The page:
Article

NCCN Recommends Ropeginterferon Alfa-2b in Clinical Practice Guidelines Update

The National Comprehensive Cancer Network Clinical Practice Guidelines in Oncology have been revised to include ropeginterferon alfa-2b as a recommended treatment option for adult patients with polycythemia vera.

Ruben Mesa, MD, FACP

Ruben Mesa, MD, FACP

The National Comprehensive Cancer Network (NCCN) Clinical Practice Guidelines in Oncology has been revised to include ropeginterferon alfa-2b-njft (Besremi) as a recommended treatment option for adult patients with polycythemia vera, according to a news release from the developer of the agent, PharmaEssentia.1

“Importantly, the NCCN Guidelines update includes mention of [ropeginterferon alfa-2b] in multiple settings, and in particular, as the only systemic option for low-risk patients with polycythemia vera, which signals a shift toward more proactive treatment earlier in the disease journey,” Ruben Mesa, MD, FACP, executive director of the UT Health San Antonio MD Anderson Cancer Center, stated in a news release. “Now, treating physicians can leverage these expert guidelines to gain greater familiarity with [ropeginterferon alfa-2b] in the real-world setting and understand its broad utility for patient care in a variety of treatment settings.”

On November 12, 2021, the FDA approved ropeginterferon alfa-2b as a treatment for patients with polycythemia vera based on findings from the PEGINVERA (NCT01193699), PROUD-PV, and CONTINUATION-PV trials.

In PEGINVERA, 61% of patients achieved a complete hematological response after 7.5 years of treatment with ropeginterferon alfa-2b-njft, which was defined as hematocrit of less than 45% without phlebotomy for at least 2 months since last phlebotomy, platelet counts of 400 x 109/L or less, leukocytes of 10 x 109/L or less, and normal spleen size (longitudinal diameter ≤12 cm for females and ≤ 13 cm for males).2

Additionally, most patients (80%) developed a hematological response with the agent according to objective laboratory parameters predominantly, with normal spleen size and thrombosis.

In PEGINVERA, the most common adverse effects occurring in at least 40% of patients were influenza-like illness (59%), arthralgia (47%), fatigue (47%), pruritis (45%), nasopharyngitis (43%), and musculoskeletal pain (41%). Serious adverse reactions occurring in at least 4% of patients were urinary tract infection (8%), transient ischemic attack (6%), and depression (4%).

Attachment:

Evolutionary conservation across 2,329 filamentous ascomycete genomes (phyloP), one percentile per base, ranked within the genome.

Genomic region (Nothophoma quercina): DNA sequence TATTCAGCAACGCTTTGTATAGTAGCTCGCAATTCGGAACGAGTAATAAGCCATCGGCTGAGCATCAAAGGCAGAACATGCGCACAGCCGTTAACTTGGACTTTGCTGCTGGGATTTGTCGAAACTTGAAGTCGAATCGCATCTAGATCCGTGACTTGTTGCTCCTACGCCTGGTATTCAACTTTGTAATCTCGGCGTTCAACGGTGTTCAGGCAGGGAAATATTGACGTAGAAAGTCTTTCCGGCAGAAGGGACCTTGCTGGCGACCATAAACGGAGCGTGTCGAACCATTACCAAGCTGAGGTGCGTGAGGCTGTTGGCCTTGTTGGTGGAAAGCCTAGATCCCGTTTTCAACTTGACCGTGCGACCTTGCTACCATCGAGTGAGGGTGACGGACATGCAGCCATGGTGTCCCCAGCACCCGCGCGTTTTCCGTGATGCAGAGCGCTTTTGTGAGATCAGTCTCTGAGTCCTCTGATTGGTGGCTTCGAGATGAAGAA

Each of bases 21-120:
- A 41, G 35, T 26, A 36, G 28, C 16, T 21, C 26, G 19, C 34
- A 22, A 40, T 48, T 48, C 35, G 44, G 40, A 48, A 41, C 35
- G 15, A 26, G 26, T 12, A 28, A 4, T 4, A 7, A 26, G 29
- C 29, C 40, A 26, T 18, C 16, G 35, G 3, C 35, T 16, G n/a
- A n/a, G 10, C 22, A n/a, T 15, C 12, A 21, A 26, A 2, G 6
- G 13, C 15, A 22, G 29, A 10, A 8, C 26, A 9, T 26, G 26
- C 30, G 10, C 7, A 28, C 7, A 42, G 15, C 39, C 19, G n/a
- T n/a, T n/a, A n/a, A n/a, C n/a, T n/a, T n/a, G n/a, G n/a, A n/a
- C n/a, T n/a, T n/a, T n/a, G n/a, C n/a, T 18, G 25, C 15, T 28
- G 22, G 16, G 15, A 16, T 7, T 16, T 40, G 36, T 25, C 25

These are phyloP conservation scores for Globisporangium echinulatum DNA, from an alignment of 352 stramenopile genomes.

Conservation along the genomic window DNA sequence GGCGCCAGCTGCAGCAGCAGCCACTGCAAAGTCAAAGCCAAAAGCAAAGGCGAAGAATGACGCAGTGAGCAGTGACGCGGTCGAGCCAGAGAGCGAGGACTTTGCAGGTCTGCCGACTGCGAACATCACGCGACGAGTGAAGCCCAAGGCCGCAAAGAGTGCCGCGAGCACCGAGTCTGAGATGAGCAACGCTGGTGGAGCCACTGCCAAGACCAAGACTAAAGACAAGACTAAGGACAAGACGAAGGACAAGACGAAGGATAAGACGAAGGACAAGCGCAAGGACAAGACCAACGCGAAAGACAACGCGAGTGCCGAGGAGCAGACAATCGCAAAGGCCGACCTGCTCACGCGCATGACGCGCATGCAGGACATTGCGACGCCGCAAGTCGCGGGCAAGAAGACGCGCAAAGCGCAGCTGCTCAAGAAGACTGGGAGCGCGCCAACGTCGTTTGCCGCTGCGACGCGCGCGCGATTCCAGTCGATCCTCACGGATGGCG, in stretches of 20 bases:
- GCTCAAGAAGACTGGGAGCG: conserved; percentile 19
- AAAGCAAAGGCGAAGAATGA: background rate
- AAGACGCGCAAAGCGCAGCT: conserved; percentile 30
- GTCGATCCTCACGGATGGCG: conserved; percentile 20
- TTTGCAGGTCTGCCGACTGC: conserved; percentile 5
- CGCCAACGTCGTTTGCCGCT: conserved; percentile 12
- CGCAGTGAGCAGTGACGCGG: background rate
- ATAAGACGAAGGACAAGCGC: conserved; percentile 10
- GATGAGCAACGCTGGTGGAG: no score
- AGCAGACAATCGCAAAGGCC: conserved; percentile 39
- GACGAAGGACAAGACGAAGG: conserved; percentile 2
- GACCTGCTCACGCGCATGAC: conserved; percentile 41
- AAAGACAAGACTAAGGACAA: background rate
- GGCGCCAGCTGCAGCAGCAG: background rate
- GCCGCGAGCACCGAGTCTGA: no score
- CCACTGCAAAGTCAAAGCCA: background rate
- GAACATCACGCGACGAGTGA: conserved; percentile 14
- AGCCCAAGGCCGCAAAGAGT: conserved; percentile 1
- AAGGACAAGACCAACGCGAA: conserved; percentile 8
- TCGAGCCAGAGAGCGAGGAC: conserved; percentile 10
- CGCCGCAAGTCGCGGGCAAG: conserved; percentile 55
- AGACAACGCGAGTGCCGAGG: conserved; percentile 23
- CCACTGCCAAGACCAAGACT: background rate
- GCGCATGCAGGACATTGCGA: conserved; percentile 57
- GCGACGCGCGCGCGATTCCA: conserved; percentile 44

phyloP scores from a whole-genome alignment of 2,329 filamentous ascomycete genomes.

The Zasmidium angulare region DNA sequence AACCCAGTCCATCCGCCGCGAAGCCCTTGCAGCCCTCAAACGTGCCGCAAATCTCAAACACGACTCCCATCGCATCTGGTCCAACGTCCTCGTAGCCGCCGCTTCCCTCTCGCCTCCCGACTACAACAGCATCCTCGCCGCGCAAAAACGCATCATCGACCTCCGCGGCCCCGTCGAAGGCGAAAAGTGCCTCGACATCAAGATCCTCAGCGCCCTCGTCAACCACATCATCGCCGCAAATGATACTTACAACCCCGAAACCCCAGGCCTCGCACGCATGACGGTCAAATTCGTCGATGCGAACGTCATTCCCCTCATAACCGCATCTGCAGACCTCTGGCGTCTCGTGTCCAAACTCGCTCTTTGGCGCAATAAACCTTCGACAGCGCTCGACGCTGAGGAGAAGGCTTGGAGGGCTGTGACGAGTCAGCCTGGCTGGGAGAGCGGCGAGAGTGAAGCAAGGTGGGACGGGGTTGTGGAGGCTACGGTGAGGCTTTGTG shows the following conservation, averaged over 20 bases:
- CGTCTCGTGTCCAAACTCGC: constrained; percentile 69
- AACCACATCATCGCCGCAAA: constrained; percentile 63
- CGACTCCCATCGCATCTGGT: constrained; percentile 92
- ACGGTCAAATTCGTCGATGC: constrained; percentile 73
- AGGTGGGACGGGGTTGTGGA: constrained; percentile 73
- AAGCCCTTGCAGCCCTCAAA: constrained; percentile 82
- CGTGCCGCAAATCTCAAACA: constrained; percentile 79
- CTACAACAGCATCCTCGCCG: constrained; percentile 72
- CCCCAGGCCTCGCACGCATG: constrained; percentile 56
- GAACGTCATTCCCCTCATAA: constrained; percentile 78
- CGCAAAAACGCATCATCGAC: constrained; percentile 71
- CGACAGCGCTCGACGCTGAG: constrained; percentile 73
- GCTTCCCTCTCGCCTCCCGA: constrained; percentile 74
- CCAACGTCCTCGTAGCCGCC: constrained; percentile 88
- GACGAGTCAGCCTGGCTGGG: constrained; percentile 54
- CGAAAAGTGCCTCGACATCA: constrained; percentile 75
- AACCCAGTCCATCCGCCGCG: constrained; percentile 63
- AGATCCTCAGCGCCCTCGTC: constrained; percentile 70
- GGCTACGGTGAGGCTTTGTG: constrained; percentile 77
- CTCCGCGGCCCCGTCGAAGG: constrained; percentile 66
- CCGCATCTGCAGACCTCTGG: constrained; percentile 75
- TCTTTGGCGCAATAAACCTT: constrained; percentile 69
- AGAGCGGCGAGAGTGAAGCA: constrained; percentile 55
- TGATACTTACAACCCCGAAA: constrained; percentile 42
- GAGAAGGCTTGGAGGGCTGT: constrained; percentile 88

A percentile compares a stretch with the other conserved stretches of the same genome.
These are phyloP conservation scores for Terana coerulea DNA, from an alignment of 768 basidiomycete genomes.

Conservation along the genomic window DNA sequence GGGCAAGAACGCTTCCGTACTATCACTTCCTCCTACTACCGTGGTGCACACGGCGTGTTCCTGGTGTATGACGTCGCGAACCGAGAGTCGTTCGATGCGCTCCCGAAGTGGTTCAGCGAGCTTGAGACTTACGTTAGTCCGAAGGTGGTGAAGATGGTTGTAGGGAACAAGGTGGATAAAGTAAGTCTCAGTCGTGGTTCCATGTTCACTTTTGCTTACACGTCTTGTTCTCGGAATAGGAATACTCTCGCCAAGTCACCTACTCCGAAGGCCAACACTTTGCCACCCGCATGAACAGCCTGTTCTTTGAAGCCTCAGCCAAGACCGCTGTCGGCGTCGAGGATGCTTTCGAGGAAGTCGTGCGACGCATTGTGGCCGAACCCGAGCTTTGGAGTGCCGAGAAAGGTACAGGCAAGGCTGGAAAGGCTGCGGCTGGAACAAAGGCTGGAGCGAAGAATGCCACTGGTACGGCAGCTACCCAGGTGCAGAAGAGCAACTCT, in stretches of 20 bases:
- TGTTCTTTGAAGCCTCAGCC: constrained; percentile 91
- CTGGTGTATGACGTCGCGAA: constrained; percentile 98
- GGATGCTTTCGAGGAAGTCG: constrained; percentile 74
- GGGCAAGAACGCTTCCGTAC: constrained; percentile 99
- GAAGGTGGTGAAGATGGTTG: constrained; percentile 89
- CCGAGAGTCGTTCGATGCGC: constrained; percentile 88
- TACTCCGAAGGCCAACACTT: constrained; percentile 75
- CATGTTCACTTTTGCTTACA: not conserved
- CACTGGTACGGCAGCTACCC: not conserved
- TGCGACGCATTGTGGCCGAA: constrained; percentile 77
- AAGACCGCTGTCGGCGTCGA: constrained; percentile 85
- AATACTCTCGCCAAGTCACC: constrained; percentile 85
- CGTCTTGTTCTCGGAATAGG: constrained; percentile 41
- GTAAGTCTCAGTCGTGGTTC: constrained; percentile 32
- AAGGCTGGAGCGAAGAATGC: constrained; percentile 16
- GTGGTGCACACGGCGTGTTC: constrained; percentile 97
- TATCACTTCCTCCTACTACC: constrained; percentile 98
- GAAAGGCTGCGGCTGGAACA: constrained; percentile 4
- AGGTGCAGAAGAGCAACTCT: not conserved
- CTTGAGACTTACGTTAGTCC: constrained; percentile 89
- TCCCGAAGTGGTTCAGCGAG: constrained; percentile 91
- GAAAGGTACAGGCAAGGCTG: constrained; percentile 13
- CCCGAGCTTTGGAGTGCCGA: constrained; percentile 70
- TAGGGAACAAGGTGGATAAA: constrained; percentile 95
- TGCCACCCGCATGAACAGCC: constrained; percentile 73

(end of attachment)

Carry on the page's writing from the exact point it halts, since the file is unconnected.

The PROUD-PV and CONTINUATION-PV trials enrolled patients who were at least 18 years of age with a diagnosis of early-stage polycythemia vera, according to the World Health Organization 2008 criteria.3

In PROUD-PV, patients were randomized 1:1 to a 100-μg biweekly starting dose of subcutaneous ropeginterferon alfa-2b or a 500-mg daily starting dose of oral hydroxyurea. At 1 year, patients were allowed to enroll to the extension portion of the study, CONTINUATION-PV.

The primary end point of PROUD-PV was noninferiority of ropeginterferon alfa-2b vs hydroxyurea with regard to complete hematological response with normal spleen size at 1 year. The coprimary end points of CONTINUATION-PV were complete hematological response with normalization of spleen size and improved disease burden based on splenomegaly, microvascular disturbances, pruritus, and headache.

The median follow-up was 182.1 weeks in the ropeginterferon alfa-2b arm and 164.5 weeks in the hydroxyurea arm.

In PROUD-PV, 21% (n = 26) of patients in the ropeginterferon alfa-2b arm (n = 122) and 28% (n = 34) of those in the hydroxyurea arm (n = 123) met the composite primary end point of complete hematological response. Moreover, at 36 months, improved disease burden was achieved in 53% (n = 50) of patients who received ropeginterferon alfa-2b vs 38% (n = 28) of those who received hydroxyurea (n = 74; = .044).

Further results from PROUD-PV showed that the 1-year complete hematological response rate without the spleen criteria was 43% (n = 53/123) in the ropeginterferon alfa-2b arm vs 46% (n = 57/125) in the hydroxyurea arm (= .63). At 36 months in CONTINUATION-PV, these rates were 71% (n = 67/95) vs 51% (n = 38/74), respectively (= .012).

“Our goal with [ropeginterferon alfa-2b] has been to offer a compelling therapeutic alternative to conventional treatment options that can enable physicians to gain durable control over the disease beyond the symptoms and help more patients reach their long-term health goals,” Raymond Urbanski, MD, PhD, US Head of Clinical Development and Medical Affairs, said in the news release. “The NCCN Guidelines update just 3 months following our approval illustrates the community’s recognition of the strong potential of [ropeginterferon alfa-2b] in polycythemia care.”

Ropeginterferon alfa-2b is approved with a boxed warning for risk of aggravation of neuropsychiatric, autoimmune, ischemic, and infectious disorders.

References

  1. NCCN clinical practice guidelines in oncology update recommends besremi (ropeginterferon alfa-2b-njft) for the treatment of polycythemia vera. News release. PharmaEssentia. March 2, 2022. Accessed March 2, 2022. https://bit.ly/3HwMNr7
  2. Besremi. Prescribing information. PharmaEssentia; 2021. Accessed March 2, 2022. https://bit.ly/3IFyj9J
  3. Gisslinger H, Klade C, Georgiev P, et al. Ropeginterferon alfa-2b versus standard therapy for polycythaemia vera (PROUD-PV and CONTINUATION-PV): a randomised, non-inferiority, phase 3 trial and its extension study. Lancet Haematol. 2020;7(3):e196-e208. doi:10.1016/S2352-3026(19)30236-4
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